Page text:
But even some the high deserts of the South West see heavy snow fall in the colder seasons so it’s important to prepare for work in times when work isn’t so abundant.
A good rule of thumb is to look for workamping positions in areas that have favorable winter seasons.
Places like Florida or Texas are known for their snowbird guests making it a great place to winter workamp. However, if you’re a snow lover like me, it is possible to find workamping jobs in places that promote winter sports or are, in general, always populated.
The bottom line is to stay on top of things and have your workamping schedule just as mapped out as your travel one.
All Work & No Play
The last mistake to avoid is a simple one and that’s not taking full advantage of your workamping experience! You are on a very unique journey getting to travel and work at the same time.
For many going to work and going home happens in the same place everyday with the occasional vacation on the weekends. For RVers, that scenery can change as much or as little as we like. So, why do anything less than cater the workamping position to maximize the time spent both working and enjoying the area.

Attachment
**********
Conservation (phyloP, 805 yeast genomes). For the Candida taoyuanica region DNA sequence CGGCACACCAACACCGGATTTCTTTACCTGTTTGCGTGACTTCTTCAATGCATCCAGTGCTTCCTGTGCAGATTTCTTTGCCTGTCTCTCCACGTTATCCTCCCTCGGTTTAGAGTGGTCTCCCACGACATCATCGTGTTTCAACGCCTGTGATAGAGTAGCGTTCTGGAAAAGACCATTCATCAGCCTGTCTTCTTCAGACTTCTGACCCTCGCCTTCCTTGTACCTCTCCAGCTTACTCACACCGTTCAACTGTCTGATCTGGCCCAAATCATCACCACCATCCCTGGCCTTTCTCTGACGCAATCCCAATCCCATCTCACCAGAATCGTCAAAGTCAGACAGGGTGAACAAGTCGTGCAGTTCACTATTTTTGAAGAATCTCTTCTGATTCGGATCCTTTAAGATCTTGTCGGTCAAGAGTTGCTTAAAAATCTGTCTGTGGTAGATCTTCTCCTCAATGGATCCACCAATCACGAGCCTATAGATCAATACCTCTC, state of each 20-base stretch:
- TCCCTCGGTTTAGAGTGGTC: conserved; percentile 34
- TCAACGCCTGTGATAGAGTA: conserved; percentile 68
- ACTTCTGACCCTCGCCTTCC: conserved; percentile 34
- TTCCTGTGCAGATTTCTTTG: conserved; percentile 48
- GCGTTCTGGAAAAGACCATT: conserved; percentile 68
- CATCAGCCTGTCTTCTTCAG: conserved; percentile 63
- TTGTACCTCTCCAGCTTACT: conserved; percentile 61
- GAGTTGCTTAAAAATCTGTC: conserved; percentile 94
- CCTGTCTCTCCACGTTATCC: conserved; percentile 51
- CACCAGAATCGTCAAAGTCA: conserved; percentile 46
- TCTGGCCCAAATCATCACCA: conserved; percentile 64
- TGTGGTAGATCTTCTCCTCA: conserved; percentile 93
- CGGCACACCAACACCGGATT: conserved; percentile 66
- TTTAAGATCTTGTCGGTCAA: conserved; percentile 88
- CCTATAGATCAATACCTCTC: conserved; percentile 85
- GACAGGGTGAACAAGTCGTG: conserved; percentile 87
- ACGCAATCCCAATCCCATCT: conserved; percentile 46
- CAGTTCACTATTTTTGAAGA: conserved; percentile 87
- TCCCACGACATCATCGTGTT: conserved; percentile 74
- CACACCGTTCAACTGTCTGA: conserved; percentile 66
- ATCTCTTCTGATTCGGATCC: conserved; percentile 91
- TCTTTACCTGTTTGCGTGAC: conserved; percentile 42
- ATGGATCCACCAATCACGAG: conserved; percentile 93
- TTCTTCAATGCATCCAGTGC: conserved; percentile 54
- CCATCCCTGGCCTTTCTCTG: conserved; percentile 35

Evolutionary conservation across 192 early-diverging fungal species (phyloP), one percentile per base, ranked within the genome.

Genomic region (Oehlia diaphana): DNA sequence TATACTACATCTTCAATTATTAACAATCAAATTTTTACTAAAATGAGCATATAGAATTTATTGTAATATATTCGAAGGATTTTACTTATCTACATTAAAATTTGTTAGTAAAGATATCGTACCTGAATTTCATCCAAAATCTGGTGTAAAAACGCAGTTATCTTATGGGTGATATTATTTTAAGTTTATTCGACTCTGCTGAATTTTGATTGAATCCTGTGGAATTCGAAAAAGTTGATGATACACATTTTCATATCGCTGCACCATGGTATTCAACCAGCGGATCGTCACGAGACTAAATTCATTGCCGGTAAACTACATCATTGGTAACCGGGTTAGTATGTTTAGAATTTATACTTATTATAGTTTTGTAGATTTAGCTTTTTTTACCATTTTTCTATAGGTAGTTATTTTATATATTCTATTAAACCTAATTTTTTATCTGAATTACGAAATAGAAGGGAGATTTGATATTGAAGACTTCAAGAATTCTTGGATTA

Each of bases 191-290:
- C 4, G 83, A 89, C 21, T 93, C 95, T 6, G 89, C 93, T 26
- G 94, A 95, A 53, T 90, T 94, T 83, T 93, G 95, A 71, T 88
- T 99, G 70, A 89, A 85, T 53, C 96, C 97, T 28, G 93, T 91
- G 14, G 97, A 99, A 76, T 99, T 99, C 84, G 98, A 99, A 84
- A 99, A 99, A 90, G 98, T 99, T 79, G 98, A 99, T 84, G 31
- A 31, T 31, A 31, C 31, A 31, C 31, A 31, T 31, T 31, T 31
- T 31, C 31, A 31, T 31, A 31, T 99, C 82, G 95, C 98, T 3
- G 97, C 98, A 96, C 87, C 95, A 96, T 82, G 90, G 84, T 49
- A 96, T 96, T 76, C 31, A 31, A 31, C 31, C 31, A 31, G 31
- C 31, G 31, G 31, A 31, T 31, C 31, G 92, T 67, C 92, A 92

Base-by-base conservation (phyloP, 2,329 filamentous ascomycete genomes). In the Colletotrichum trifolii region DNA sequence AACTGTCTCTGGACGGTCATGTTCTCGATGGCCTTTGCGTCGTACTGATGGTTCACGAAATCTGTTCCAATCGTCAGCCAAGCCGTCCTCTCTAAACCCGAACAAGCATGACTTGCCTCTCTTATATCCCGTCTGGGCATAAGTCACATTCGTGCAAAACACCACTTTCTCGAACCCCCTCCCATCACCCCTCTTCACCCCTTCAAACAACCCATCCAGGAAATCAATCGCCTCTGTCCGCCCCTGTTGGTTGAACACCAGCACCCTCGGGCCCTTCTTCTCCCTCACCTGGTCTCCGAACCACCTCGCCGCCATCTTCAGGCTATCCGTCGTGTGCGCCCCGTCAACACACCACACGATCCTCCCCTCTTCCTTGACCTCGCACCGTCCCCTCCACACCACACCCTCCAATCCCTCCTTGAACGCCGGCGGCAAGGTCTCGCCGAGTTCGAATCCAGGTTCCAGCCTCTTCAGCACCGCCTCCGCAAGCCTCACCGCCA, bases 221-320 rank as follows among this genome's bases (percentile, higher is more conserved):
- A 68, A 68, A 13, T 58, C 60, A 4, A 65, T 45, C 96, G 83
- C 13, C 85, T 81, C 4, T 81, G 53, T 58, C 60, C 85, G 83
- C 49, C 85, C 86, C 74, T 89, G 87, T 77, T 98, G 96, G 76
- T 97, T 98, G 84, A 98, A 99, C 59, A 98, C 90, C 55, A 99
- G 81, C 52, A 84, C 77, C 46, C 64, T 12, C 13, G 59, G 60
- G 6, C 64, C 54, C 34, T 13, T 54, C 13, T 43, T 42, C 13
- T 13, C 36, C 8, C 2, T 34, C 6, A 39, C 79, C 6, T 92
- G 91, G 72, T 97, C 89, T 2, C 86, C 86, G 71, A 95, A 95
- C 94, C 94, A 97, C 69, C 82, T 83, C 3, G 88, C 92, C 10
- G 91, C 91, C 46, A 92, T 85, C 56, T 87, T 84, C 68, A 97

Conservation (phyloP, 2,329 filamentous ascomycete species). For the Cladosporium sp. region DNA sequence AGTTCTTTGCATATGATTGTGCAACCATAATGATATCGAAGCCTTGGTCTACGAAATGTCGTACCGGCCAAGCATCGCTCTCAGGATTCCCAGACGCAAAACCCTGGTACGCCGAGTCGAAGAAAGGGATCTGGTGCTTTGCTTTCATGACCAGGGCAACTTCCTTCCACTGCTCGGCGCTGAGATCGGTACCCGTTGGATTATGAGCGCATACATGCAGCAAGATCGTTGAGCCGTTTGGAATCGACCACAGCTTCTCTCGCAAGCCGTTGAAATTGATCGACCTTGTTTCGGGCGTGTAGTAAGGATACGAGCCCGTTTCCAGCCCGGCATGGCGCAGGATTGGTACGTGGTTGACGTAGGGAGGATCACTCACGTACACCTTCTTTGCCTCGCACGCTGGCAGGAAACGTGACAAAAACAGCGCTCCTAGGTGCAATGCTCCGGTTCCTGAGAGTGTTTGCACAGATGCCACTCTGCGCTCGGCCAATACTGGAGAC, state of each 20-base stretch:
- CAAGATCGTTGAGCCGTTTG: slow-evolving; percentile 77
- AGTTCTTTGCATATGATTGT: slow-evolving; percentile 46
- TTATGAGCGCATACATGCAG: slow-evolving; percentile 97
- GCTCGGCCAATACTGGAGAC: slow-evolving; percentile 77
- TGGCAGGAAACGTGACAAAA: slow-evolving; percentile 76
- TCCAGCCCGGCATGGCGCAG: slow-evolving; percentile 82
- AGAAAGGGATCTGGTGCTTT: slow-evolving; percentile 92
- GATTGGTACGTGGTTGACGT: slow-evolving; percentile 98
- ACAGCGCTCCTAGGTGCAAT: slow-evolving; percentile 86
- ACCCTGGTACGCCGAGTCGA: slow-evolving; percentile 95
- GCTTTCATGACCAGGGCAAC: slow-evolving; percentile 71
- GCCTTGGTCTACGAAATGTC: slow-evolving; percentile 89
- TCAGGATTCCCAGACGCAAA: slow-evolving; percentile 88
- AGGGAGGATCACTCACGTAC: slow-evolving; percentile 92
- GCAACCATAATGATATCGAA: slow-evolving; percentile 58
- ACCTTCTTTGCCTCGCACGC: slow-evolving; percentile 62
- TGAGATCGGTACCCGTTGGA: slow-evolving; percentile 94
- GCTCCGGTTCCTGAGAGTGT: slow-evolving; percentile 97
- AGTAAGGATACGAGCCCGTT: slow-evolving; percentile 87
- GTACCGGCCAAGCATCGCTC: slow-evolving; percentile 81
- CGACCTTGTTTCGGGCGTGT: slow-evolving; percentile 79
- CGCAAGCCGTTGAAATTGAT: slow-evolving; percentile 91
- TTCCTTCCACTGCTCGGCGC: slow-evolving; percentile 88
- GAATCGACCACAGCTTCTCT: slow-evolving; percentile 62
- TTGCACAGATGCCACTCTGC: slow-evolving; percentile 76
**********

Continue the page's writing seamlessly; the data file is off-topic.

So, if you decide workamping is for you, start to find jobs that get you excited or that already suite what you want to do.
Choose a location that you can’t wait to explore with the proper amenities you seek. Never be afraid to get the scoop from public reviews and prepare ahead of time so you aren’t stuck without a place to camp.
But above all don’t make the mistake of not taking full advantage of such a cool working opportunity. Workamping is more than a job it’s a lifestyle!
Meet Bre Henderson
I am a full time rver and solo traveler from the Midwest who enjoys hiking, writing, reading, and just sitting with nature. With a degree in Environmental Justice, I am also passionate about connecting people to the environment and discussing ways to make outdoor recreation more inclusive.